John 16:16-18 – God is Working Even When We Don’t Understand, “A litle while and ye shall not see me: and againe a litle while, & ye shal see me: because I goe to the Father? Then saide some of his disciples among themselues, What is this that he saith vnto vs, A litle while, and ye shal not see me: and againe, a litle while, and ye shall see me: and, because I goe to the Father? They said therefore, What is this that he saith A litle while? We cannot tell what he saith.”
This is taken from the 1611 Holy Bible the King James original Authorized Version with all of the unique use of spellings and punctuation, capitalizing of words and letters. This English translation used original documents from those that had remained in Antioch since the time of the Apostles where they first were called Christians (Acts 11:26). The unique spellings have a numerical value that was created for anybody that could read at a 5th grade level enabling them to interpret scripture without the help from a priest or a pope.
What were the disciples missing that they were not able to understand what Jesus was telling them? Jesus said, “A litle while…shall not”, then he said “A litle while…shall.” His prophecy to them was about his death and resurrection, yet they could not understand because they had not been this way with God before. Of course, like many times, hindsight is always 20/20, so it was for the disciples. God was doing a new thing and the disciples did not yet have understanding, how many times has God been moving in our lives that we didn’t have understanding about it. God was on the move among the people of God, as He is today with us.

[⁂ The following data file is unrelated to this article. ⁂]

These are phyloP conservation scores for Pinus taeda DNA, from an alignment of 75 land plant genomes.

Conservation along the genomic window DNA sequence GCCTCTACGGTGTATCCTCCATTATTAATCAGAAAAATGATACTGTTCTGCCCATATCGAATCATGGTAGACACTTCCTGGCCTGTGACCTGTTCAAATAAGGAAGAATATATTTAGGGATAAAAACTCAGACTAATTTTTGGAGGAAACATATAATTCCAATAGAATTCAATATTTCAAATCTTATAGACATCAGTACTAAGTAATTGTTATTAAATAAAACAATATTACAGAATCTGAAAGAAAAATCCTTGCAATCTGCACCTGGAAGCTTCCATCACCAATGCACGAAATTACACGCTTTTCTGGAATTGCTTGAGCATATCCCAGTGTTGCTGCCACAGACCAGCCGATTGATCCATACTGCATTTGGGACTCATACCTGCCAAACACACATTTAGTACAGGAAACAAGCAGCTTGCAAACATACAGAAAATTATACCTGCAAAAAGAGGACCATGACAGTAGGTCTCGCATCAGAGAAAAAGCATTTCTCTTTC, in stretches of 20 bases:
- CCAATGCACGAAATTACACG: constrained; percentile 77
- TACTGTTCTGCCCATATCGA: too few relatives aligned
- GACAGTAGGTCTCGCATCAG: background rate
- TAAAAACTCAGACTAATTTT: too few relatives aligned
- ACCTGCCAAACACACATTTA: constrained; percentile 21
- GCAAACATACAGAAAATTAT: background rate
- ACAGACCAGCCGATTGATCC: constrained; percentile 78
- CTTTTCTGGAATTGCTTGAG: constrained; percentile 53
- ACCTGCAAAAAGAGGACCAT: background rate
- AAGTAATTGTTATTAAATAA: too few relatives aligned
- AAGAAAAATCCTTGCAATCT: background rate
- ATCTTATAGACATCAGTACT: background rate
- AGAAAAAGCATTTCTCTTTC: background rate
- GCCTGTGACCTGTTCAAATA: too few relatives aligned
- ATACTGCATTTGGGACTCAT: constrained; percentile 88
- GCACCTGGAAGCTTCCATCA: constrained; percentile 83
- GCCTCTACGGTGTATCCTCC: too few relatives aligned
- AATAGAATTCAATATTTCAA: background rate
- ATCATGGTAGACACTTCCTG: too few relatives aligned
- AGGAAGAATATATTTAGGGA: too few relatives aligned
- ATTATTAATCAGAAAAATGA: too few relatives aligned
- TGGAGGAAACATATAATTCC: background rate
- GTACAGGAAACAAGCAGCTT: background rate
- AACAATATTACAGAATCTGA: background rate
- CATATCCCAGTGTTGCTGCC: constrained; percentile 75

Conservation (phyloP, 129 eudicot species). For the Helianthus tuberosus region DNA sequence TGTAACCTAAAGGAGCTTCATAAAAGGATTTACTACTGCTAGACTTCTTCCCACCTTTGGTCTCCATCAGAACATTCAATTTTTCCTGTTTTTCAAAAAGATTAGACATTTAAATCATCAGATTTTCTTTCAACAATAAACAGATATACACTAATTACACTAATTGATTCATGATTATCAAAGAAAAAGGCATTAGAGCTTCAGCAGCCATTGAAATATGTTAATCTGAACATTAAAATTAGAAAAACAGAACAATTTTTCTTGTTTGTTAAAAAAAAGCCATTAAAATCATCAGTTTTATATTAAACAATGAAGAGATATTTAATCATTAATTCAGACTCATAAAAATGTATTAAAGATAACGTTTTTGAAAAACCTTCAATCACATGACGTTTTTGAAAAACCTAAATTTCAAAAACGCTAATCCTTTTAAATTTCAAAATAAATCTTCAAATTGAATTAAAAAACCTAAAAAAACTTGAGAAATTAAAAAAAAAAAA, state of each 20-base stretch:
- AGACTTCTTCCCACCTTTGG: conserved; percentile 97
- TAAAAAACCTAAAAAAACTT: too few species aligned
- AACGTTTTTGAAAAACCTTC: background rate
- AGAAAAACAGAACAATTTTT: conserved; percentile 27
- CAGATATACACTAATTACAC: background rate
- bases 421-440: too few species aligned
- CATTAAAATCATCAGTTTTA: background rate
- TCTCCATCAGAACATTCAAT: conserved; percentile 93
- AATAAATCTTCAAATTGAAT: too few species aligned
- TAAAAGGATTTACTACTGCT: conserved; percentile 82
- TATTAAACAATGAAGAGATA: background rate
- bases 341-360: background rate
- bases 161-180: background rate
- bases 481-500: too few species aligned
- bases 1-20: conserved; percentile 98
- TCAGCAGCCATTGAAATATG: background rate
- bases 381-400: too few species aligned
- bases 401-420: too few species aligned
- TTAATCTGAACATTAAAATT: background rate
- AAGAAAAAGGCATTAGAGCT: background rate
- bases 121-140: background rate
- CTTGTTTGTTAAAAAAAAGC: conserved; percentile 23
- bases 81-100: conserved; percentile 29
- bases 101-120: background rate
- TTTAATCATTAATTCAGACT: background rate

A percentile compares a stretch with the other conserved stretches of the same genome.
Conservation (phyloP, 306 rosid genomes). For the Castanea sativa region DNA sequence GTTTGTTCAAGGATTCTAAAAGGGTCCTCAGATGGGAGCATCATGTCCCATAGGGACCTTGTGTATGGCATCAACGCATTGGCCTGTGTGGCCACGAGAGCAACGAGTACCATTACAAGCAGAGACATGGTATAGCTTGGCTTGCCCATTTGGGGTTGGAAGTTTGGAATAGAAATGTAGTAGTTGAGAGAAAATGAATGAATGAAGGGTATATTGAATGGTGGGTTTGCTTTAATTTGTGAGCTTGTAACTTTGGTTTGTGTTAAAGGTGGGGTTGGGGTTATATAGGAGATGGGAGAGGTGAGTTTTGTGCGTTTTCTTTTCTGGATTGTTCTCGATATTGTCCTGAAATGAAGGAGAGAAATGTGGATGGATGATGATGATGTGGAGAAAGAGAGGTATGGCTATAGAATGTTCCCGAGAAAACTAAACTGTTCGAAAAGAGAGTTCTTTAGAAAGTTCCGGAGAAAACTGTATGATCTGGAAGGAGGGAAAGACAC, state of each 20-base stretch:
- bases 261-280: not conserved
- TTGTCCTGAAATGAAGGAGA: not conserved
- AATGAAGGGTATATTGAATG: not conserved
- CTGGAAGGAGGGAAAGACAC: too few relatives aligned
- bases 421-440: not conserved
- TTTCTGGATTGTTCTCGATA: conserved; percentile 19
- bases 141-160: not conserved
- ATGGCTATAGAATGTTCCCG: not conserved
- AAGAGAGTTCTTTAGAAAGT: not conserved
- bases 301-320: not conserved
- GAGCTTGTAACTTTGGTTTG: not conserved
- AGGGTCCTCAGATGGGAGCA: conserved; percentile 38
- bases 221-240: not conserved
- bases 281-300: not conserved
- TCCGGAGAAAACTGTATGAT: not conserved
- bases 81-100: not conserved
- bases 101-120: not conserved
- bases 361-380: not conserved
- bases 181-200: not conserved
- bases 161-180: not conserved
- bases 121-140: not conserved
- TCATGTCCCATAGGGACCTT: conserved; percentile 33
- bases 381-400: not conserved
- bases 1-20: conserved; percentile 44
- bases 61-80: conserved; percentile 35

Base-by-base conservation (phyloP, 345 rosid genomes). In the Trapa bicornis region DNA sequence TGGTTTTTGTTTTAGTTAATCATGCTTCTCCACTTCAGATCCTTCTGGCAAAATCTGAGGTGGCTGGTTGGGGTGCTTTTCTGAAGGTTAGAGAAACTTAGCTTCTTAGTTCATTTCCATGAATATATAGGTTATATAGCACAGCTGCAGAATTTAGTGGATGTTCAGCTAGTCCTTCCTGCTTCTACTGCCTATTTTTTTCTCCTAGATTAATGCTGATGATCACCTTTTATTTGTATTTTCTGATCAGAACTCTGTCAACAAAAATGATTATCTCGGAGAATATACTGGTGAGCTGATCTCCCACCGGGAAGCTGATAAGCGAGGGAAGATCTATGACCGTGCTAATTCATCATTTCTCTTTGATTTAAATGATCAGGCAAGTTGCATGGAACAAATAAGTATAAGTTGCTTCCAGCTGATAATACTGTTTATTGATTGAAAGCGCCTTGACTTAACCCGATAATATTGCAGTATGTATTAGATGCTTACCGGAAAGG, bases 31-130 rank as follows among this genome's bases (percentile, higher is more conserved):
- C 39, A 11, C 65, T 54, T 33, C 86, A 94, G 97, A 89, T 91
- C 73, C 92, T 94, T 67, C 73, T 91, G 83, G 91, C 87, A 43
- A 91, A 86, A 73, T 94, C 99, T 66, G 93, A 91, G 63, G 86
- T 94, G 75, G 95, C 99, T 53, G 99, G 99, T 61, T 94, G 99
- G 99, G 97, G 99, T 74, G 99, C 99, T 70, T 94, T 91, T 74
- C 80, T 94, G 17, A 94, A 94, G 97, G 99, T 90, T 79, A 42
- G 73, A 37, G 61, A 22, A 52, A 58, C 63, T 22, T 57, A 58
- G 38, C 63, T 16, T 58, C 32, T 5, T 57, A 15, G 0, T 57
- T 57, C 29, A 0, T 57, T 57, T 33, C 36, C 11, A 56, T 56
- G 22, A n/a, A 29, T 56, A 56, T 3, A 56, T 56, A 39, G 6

During the 1500's many reformers discovered the Biblical document texts that came from Antioch. They were markedly different from the Roman Catholic documents that came out of Egypt. The discussion was not about interpretation but that there were 2 different Bibles; one from Antioch and one from Egypt. This is why Martin Luther translated the Antioch documents into German even though there were 17 other German Bibles following the Egyptian/Roman texts. The masterpiece became the standard that sparked the Protestant Reformation.